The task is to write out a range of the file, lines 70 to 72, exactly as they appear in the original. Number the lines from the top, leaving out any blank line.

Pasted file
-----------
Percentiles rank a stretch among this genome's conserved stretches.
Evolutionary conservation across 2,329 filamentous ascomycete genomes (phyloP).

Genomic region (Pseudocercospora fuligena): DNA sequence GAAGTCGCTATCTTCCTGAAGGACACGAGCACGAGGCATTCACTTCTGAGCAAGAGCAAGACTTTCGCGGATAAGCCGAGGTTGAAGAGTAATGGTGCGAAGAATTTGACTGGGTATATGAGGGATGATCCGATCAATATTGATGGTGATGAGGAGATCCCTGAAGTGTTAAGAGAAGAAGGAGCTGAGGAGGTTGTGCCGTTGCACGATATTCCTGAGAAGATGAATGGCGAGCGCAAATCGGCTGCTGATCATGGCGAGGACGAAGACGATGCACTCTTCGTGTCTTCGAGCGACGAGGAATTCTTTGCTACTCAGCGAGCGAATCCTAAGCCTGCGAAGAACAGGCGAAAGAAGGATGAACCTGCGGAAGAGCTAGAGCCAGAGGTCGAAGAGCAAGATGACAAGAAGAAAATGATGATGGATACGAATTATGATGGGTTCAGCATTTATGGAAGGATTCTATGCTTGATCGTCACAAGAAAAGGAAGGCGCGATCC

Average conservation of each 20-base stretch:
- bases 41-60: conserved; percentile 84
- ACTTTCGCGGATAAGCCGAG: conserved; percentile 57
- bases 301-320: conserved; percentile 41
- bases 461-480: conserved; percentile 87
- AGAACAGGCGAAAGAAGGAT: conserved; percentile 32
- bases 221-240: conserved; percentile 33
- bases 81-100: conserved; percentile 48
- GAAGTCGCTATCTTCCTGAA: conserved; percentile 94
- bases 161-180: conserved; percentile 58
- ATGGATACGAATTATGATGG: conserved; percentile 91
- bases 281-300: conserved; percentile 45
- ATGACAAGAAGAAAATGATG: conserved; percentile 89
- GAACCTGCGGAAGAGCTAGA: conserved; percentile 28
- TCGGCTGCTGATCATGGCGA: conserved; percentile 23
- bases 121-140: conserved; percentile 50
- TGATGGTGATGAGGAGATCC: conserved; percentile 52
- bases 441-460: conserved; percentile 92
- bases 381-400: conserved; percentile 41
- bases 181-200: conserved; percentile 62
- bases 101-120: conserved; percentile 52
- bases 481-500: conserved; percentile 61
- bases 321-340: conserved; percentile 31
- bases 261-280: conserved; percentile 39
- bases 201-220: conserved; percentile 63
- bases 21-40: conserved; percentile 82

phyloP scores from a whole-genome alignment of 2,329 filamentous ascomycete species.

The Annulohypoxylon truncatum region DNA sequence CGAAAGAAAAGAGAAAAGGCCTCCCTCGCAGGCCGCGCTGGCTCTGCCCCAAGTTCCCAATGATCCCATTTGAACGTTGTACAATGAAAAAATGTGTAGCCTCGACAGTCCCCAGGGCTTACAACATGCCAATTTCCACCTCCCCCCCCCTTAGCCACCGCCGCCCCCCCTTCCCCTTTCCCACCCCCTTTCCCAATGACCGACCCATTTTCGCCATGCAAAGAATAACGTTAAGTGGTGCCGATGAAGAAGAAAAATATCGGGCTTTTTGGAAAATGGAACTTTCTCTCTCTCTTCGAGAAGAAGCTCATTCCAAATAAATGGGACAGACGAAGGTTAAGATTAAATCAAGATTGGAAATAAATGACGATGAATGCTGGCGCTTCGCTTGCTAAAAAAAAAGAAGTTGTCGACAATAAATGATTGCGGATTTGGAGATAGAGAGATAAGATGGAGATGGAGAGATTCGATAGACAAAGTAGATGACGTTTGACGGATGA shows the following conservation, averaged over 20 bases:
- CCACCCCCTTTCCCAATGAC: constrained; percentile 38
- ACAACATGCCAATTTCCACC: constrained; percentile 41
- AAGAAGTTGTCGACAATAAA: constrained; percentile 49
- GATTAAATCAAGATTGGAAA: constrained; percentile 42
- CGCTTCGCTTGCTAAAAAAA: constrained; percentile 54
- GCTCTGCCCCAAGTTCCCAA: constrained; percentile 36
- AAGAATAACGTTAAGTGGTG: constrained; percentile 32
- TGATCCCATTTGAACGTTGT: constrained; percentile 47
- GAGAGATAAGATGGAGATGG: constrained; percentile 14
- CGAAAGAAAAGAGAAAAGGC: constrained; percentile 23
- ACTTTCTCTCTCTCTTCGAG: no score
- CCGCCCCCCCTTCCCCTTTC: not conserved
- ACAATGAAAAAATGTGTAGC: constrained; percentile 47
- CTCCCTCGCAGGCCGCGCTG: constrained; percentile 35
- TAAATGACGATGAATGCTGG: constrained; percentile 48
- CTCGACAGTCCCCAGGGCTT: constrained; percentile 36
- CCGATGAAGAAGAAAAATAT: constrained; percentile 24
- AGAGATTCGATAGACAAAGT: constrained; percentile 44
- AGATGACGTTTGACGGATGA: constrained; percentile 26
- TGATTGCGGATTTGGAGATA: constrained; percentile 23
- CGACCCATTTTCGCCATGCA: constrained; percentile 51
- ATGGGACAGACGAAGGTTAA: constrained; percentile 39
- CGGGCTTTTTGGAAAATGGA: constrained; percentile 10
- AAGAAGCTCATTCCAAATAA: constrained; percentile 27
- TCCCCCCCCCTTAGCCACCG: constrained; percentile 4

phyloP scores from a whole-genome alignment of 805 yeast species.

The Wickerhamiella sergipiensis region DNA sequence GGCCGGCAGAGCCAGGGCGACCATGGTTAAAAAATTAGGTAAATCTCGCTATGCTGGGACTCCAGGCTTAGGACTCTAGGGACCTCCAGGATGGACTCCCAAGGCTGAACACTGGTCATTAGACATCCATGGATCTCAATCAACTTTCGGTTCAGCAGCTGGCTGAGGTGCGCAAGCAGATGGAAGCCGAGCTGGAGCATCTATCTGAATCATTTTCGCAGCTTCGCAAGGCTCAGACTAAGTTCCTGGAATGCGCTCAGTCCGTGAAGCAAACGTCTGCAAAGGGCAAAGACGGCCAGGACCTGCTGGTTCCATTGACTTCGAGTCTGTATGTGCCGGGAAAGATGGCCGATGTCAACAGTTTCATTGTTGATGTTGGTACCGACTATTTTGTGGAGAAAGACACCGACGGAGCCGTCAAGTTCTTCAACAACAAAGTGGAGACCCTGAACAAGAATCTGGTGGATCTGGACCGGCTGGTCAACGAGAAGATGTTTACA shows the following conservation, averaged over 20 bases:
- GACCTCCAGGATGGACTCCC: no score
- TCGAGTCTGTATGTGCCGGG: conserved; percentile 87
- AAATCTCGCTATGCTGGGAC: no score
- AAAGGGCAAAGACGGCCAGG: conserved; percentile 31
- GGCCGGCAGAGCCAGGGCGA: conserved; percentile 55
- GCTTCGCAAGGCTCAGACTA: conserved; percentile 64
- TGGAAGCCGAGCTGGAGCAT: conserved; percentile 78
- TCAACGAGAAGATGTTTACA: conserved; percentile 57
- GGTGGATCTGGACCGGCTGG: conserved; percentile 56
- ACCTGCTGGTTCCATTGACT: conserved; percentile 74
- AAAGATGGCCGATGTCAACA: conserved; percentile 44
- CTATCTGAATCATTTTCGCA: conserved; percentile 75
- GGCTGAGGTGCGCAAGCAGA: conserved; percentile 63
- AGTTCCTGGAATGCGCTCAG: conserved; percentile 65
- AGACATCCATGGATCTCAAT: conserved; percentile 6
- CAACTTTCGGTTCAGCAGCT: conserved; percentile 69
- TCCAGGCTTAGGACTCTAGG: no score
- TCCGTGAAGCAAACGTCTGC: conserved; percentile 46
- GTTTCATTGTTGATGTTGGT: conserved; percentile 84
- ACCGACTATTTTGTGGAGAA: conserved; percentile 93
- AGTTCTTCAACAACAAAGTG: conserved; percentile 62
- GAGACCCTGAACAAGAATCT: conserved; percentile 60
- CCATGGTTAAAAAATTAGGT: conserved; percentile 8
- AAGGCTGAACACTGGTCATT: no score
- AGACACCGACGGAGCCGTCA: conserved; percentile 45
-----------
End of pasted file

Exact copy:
- CTATCTGAATCATTTTCGCA: conserved; percentile 75
- GGCTGAGGTGCGCAAGCAGA: conserved; percentile 63
- AGTTCCTGGAATGCGCTCAG: conserved; percentile 65